The Blog


I'm a new college freshman, planning on law school in the future. What do I do now?

The short answer, one that eventually will greatly distinguish you down the road, is....get great grades. Get great grades. The common pattern of GPAs of college students seeking law school admission in the future, is a bumpy first year, with relatively lower grades, followed by progressively improving grades in the second, third and fourth years of college. But it is clearly those applicants with the very highest GPAs (meaning high grades during the freshman year, as well as the rest of their college years) who break into the top ten--especially the top five--elite law schools. If Yale, Stanford and Harvard have law schools with enrolling student classes in the 3.8 GPA range, you can't afford too many grades lower than an "A".

So, if you want to be the most effective future competitor for a spot at an elite law school, stay focused now, in your freshman year, on all your courses. Do what gets measured. Attend all your classes. Get to know your professors. Do all your reading. Contribute positively to class discussions. Prepare thoroughly for each exam. Seek to discover what your professors' old exams are like. Perhaps they are on file at your school in a way that is accessible to you, such as at your school's library.

In addition, move forward in other ways. Engage your college's community in a creative way. Get involved in activities and projects of interest to you, especially if they can be law-related. Some examples: offer volunteer service to a local legal aid clinic. Just walk in, introduce yourself, and use the magic "v" word: "I'm a new college freshman at (name your school) and I want to volunteer some time to your organization." The doors will spring open. You may be doing low-level clerical work at first, but stay with it, and you will climb the learning curve, and begin to learn the work of the lawyers there. Make yourself indispensable there, with the time you have to give.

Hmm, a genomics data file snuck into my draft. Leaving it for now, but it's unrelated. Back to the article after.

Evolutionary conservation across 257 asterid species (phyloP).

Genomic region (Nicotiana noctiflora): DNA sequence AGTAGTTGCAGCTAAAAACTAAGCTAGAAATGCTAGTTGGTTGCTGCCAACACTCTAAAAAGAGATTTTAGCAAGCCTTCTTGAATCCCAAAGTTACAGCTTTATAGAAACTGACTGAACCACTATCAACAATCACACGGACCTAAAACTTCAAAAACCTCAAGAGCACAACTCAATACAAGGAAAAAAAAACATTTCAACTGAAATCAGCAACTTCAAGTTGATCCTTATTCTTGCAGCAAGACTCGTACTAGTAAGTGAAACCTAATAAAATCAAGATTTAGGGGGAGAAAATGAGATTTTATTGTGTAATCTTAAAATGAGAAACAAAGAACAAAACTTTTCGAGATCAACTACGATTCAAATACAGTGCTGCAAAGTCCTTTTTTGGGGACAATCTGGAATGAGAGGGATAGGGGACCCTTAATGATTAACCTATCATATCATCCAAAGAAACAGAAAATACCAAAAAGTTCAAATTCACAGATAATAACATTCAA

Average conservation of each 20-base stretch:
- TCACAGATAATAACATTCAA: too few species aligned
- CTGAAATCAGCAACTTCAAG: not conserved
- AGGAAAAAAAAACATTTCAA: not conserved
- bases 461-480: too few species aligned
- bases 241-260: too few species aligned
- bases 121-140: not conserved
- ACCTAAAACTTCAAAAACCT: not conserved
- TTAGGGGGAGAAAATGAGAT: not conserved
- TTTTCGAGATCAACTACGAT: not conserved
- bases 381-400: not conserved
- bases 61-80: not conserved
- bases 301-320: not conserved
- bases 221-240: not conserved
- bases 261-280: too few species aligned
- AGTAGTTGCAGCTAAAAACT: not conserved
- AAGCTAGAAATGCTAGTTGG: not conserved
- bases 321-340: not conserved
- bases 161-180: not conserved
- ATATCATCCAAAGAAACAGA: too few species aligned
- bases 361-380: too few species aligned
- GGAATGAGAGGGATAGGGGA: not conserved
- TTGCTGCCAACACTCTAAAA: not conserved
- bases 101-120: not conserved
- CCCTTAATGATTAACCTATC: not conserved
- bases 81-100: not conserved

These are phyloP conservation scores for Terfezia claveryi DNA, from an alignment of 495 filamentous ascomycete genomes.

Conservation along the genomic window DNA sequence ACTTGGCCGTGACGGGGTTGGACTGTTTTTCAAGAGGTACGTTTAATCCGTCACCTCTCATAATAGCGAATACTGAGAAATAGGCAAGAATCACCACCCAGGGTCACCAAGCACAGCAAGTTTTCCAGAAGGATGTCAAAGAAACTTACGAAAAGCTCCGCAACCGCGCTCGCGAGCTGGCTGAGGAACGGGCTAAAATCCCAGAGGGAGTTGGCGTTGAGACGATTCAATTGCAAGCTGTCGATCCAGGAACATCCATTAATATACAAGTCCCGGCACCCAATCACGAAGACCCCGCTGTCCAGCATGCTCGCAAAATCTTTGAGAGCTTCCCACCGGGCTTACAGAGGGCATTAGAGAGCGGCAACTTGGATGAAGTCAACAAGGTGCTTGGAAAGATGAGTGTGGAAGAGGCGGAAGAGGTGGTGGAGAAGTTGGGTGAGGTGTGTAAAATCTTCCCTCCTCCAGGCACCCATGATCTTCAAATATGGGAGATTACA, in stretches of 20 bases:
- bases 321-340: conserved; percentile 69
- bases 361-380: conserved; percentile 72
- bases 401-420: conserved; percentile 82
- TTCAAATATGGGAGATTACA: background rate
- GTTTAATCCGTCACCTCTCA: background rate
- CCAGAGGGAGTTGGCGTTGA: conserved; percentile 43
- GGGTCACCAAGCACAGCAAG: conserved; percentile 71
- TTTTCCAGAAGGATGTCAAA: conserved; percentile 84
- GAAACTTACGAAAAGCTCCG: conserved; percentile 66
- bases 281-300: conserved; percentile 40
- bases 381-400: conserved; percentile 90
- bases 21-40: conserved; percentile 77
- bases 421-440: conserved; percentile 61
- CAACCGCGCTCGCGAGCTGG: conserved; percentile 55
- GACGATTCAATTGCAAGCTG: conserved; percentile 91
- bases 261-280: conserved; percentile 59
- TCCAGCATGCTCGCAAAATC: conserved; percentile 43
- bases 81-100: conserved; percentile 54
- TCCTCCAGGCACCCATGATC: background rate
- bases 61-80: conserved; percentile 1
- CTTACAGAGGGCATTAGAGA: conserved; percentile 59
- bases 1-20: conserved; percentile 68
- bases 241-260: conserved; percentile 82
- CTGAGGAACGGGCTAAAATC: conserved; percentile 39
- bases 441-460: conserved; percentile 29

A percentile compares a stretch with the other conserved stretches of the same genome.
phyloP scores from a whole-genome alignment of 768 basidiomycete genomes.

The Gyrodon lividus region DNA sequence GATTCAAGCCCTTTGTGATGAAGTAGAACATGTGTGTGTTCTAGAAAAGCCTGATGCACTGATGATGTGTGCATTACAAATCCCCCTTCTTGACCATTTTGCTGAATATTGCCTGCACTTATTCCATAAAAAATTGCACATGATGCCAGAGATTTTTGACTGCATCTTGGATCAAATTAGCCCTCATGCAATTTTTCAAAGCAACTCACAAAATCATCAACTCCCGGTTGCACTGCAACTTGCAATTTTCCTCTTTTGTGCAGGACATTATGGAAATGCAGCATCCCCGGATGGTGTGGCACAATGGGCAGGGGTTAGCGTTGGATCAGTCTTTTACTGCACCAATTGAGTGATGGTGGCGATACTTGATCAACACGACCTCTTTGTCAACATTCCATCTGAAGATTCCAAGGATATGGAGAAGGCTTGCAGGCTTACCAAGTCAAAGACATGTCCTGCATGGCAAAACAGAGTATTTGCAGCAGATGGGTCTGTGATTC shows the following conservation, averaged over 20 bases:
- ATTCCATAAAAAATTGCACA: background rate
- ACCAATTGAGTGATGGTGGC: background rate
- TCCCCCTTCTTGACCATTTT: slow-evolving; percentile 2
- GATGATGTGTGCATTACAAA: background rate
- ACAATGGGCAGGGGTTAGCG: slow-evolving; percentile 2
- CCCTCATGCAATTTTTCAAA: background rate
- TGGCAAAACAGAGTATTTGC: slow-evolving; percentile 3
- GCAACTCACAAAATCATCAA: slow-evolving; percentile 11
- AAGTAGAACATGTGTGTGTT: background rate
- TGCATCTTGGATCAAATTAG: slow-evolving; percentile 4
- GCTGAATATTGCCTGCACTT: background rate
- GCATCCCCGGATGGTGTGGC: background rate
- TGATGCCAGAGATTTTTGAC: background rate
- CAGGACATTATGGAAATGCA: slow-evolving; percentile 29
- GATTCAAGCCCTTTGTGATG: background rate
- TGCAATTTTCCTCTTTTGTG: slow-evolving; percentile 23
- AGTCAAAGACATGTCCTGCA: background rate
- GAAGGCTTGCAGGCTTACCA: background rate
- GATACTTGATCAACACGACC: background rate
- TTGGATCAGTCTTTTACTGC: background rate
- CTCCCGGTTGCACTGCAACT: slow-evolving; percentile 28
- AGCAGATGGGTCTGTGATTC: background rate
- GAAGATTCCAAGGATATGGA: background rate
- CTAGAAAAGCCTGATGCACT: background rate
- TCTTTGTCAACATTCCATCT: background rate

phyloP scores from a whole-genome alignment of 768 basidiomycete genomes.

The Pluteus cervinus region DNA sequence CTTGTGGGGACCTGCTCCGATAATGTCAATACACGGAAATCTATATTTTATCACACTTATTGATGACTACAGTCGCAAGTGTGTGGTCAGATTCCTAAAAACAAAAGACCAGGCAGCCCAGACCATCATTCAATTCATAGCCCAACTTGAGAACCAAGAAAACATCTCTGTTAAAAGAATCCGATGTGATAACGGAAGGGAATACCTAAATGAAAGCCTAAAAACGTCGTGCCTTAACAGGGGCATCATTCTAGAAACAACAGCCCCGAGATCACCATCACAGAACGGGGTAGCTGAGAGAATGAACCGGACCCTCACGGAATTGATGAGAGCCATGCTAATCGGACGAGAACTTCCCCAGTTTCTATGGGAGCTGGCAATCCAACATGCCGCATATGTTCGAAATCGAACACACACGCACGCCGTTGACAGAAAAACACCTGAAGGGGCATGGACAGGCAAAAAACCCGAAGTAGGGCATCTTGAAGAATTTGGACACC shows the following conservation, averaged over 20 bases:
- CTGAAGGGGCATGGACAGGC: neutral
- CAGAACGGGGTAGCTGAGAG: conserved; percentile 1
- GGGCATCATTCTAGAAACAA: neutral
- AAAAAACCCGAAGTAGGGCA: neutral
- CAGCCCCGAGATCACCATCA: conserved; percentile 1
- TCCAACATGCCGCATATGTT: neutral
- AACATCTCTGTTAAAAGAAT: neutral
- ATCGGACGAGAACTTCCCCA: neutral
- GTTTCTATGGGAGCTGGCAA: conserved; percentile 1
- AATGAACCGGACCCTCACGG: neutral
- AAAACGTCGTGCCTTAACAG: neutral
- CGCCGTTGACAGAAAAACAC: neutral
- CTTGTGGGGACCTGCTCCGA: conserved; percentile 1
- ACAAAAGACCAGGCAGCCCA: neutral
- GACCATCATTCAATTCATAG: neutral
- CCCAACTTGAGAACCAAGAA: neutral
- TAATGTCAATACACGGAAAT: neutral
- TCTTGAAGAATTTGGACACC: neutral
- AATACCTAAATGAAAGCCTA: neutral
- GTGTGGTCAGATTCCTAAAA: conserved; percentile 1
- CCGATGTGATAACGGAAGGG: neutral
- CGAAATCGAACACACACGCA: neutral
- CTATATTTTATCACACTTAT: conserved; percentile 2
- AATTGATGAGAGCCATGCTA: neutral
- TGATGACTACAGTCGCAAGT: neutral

Or pick a political or social cause of interest to you, on campus or in the surrounding community. What are you passionate about? What changes would you like to see made to society? What are the organization's lawyers doing? How does the current state of the law affect things? Join in and help out. In the internet age, your potential field of influence is global.

For more assistance in making your plans for law school, please see my website


I'm planning on applying to law school, but I have a criminal record. What should I do?

I frequently deal with law school advisees who have had a brush with the law in their past. It might have been underage drinking, with the use of a false ID card. It might have been a speeding ticket, or one for violation of some other motor vehicle law, such as curfew violation or failure to use a seatbelt. It could have been a noise violation in your college setting.

Here's how to handle the issue of disclosing a criminal record in a law school application.

1. Don't hide anything. Make a full disclosure. Answer the law school's question fully and with complete honesty. Some law schools require the disclosure of matters officially expunged from the criminal record. Disclose them. I actually recommend that you disclose all matters, including expunged convictions.

2. "Fall on your sword." In other words, "Admit your mistake(s) emphatically." What was wrong is wrong. Don't try to justify bad behavior or let yourself off the hook. Don't make the argument that "Everybody was doing it." Convince them now that you would never engage in such behavior again.